Federal grant anchors Texas embryonic stem cell research
HOUSTON -- (September 4, 2007) -- An $8.7 million five-year grant from the National Institute of General Medical Sciences promises to kick-start research with human embryonic stem cells in Texas, involving scientists from Baylor College of Medicine and The University of Texas MD Anderson Cancer Center in Houston and UT Southwestern Medical School in Dallas, said its BCM principal investigator.
"We hope this will become a regional cornerstone for human embryonic stem cell research," said Dr. Margaret Goodell, professor of pediatrics and molecular and human genetics at BCM and director of the STaR Center. All stem cell lines used for the project will be those approved by the National Institutes of Health.
"This project offers the promise of synergism in research by getting great people to work together," said Goodell, adding that everyone involved in the project worked collaboratively in writing the grant proposal and developing the kinds of research that they wanted to pursue.
"We made a case for working together toward a common goal," she said. "We have great science in our four projects, but more than that, we have tried to form a foundation for doing human embryonic stem cell research in Texas. We will teach people the crucial techniques and we will support them in their research."
The grant sets aside money for pilot or seed projects. Three have already been allotted, but the members of the group plan to award three $50,000 grants for the succeeding four years. That will significantly increase the numbers of Texas researchers working in the area, she said.
"We need to understand the basic biology of human embryonic stem cells not only to harness their therapeutic potential, but also to answer some of biology's most intriguing questions," said Dr. Susan Haynes, who oversees stem cell grants at the National Institute of General Medical Sciences. "Because embryonic stem cells can become any cell type in the body, they provide a window to understand a vast number of biological processes. These lessons, in turn, may help us prevent, cure, or treat a host of diseases."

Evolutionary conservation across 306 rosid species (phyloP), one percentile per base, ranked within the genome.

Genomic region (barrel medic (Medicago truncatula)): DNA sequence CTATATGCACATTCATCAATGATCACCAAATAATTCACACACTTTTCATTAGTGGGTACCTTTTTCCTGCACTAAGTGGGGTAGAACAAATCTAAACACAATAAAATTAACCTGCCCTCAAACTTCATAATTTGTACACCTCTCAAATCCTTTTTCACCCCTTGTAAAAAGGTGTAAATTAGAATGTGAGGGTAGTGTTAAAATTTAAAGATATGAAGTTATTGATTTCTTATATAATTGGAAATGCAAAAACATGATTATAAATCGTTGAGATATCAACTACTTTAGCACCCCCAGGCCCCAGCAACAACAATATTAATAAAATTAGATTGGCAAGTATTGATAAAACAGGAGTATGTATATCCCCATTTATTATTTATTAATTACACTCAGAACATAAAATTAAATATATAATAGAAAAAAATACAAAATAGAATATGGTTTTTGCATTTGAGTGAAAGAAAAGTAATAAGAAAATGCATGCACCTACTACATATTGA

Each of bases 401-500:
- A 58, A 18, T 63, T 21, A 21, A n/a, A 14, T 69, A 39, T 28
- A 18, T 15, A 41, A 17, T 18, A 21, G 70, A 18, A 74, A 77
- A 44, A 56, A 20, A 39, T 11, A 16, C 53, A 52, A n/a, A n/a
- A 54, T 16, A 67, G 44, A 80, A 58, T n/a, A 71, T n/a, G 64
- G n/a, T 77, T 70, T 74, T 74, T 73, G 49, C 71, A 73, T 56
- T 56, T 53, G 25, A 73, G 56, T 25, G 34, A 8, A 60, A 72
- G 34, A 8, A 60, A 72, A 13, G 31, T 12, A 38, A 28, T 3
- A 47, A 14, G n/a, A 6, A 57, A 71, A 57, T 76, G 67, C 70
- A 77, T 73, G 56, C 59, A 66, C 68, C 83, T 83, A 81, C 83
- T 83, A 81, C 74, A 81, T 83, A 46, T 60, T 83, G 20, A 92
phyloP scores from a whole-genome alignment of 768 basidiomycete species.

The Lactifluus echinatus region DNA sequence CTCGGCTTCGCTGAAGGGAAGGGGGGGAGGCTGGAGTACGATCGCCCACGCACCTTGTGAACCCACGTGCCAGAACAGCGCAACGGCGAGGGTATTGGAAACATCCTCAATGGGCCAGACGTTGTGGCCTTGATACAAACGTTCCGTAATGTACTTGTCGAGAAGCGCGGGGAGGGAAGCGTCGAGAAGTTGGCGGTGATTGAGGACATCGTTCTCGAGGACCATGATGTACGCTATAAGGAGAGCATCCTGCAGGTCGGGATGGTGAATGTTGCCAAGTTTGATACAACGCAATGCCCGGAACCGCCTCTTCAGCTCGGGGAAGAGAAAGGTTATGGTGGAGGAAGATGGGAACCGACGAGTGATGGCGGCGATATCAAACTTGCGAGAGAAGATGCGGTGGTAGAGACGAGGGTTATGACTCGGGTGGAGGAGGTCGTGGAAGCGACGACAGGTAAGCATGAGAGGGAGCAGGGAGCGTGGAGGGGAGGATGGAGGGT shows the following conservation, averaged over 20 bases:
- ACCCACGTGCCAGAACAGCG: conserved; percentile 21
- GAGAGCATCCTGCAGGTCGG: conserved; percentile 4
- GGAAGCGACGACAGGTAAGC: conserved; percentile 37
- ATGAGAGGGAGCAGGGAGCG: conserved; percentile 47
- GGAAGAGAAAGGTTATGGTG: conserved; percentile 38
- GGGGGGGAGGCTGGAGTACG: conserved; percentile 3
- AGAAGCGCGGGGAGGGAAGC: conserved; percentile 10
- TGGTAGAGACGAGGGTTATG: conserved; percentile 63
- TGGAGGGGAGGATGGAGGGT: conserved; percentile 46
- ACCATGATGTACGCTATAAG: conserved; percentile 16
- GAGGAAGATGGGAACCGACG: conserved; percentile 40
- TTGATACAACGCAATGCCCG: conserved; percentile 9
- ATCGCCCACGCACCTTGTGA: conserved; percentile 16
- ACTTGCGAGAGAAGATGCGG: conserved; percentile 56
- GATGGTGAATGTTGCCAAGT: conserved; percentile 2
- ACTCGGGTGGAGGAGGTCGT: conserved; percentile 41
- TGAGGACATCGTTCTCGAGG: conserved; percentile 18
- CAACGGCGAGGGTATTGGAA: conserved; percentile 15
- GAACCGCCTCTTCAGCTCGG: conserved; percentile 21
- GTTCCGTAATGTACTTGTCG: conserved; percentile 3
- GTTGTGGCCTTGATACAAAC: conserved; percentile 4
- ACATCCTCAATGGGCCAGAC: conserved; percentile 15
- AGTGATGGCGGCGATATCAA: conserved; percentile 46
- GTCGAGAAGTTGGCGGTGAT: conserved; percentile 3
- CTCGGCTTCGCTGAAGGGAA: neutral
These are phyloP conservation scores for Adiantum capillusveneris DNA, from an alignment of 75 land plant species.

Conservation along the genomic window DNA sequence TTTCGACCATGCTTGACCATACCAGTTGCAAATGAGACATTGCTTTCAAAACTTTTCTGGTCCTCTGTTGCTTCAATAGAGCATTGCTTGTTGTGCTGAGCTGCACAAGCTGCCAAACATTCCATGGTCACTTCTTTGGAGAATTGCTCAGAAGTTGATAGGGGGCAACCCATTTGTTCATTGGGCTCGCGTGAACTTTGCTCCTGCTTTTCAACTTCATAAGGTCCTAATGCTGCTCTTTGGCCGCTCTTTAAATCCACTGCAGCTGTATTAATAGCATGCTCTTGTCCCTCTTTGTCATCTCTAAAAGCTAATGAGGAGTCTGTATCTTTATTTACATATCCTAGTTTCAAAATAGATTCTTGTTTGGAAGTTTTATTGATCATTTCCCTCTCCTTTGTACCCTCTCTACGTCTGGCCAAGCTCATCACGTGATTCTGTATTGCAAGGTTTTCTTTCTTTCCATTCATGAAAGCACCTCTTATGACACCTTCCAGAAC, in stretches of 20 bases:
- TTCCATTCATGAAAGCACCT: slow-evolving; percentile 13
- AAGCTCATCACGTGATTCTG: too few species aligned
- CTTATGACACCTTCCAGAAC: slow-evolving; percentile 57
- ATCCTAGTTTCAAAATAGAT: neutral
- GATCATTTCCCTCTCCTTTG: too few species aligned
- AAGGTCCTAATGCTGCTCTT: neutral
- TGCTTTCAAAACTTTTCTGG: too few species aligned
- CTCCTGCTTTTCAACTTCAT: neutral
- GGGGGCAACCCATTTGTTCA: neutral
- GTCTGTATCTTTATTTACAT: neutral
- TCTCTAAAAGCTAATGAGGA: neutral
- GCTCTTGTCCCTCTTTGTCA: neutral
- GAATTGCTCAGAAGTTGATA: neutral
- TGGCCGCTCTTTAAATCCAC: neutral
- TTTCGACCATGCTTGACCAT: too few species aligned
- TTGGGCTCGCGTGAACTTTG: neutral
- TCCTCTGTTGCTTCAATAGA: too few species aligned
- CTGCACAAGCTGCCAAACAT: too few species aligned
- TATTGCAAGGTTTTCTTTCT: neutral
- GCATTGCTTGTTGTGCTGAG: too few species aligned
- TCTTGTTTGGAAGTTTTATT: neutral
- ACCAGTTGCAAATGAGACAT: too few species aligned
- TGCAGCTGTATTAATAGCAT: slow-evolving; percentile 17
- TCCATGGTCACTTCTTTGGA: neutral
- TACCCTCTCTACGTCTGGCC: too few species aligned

The first three seed grants went to Drs. Karen Hirschi, Aleksandar Rajkovic and Xin-Hua Feng, all of BCM. Goodell plans to solicit future projects from BCM and MD Anderson.
The four major scientific projects and three scientific cores include:
- Project 1, led by Dr. Zhou Songyang of BCM, which involves the study of proteins that interact with the crucial protein NANOG, important for its ability to prevent the action of the differentiation of the embryonic stem cells into various tissues.
- Project 2, led by Dr. Austin Cooney of BCM, focuses on a protein called Germ Cell Nuclear Factor that represses so-called pluripotency genes, which are central to tissue differentiation.
- Project 3, led by Dr. Michelle Barton of MD Anderson, focuses on the protein p53, which can suppress the action of NANOG.
- Project 4, led by Dr. Thomas Zwaka of BCM, focuses on a determining how a newly discovered protein called RONIN works in human embryonic stem cells.
Goodell will lead the administrative core that also sponsors the pilot projects to be financed with grant money.
A training and culture core led by Goodell, Zwaka and Hirschi, all of BCM, will train scientists in the Texas Medical Center and beyond in the techniques of working with human embryonic stem cells.
A genetic modification core offers development of techniques for working with human embryonic stem cell lines as well as production of cell lines crucial to the four projects. It will be led by Drs. Richard Behringer of MD Anderson, Michael Kyba of UT Southwestern and Zwaka.